What are the signs my baby might be ready for solids?
If your baby seems to be hungrier than usual and no longer settles well after a feed, or he starts waking during the night, he may be ready for solids. He may also start to show an interest when he sees you eating, perhaps reaching out for your food! In order to begin this new process, however, he needs to be able to sit up well when supported or in a highchair, and be capable of holding up his head.
How do I begin?
Remember, your baby has to learn how to eat; it won’t necessarily come naturally to him, so be prepared to take your time. For your first try, offer him the breast or a little formula milk first, to take the edge off his hunger. Then offer some bland baby rice cereal mixed with breast or formula milk to the recommended consistency (as a rule, go with one teaspoon of cereal to four to five teaspoons of milk). Your baby may not actually eat anything at all, but just getting him to feel the sensation of the spoon on his lips and the food on the tip of his tongue will be an accomplishment. If he loses interest or turns his head away from the spoon, don’t persist – for the first few solid feeds, one to two spoonfuls is all you should really try to have him take anyway. Aim to give him solids twice a day.
Be prepared for a big difference in your baby’s nappies once he starts having solids – especially if you’ve been exclusively breastfeeding. Even tiny amounts of solids will increase the odour and make the contents of his nappy firmer!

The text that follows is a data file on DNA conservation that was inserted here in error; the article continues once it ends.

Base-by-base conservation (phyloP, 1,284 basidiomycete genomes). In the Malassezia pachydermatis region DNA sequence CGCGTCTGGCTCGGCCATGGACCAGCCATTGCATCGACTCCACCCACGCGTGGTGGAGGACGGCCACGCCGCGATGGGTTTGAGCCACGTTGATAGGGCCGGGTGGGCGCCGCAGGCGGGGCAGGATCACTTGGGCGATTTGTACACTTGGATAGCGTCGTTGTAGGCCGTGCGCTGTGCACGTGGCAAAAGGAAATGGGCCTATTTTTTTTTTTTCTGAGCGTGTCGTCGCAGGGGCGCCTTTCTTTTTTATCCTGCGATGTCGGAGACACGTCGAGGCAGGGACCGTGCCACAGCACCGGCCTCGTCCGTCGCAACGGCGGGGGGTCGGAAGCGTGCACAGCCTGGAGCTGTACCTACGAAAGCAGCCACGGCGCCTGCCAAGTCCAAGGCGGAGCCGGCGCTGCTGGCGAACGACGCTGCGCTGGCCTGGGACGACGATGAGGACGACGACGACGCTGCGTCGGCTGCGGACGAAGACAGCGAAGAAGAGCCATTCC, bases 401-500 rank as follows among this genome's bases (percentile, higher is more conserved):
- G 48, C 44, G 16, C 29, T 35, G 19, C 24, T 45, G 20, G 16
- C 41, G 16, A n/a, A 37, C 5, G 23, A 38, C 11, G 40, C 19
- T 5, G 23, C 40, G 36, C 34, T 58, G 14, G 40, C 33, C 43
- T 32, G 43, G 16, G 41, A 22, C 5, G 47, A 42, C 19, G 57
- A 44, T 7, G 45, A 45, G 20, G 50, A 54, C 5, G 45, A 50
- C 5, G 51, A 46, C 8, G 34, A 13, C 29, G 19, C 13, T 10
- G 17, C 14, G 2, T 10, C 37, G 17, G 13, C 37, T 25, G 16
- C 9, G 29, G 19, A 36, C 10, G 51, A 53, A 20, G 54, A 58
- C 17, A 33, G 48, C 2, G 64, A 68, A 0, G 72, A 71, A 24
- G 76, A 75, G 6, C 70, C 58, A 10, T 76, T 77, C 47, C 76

What should I give him?
For the first few days, stick with baby rice cereal mixed with breast or formula milk (don’t use cows’ milk as your baby’s digestive system can’t yet cope with it). If your baby seems happy to take the food off the spoon and is swallowing it fairly easily you can start to vary what you offer him, but don’t inundate him. Try one new food every three or four days, as this will make it easier to pinpoint a possible food allergy if there is any reaction (be on the lookout for unexplained rashes, excess gas, vomiting or diarrhoea). Move on to puréed or finely mashed fruit and vegetables: apples, and pears, and naturally sweet root vegetables such as carrots, parsnip and sweet potato. Mashed banana and avocadoes are also a good option, especially if you’re too rushed to purée. Jarred foods are fine if you’re too busy to make your baby’s food – but don’t feed him directly from the jar, as the spoon could transfer bacteria back into the leftovers.
What about drinks?
You should keep giving your baby breast or formula milk for his first year, since it supplies nutrients he won’t yet get from solid food (bear in mind that the World Health Organisation recommends breastfeeding, alongside solids, until your baby is two or older). You can give your baby water from six months but limit him to an ounce or so after meals so he doesn’t fill up on it.
Fruit juice can be a healthy part of your baby’s diet, but it is recommended you hold off until your baby is at least six months and then give juice only at mealtimes. Dilute it so it’s one part juice to ten parts water, and give it in a cup to reduce the length of time it comes into contact with your baby’s gums and developing teeth. Don’t give your baby cows’ milk until he’s over one – once he passes that age give him full-fat milk until he’s over two, when you can switch to half-fat.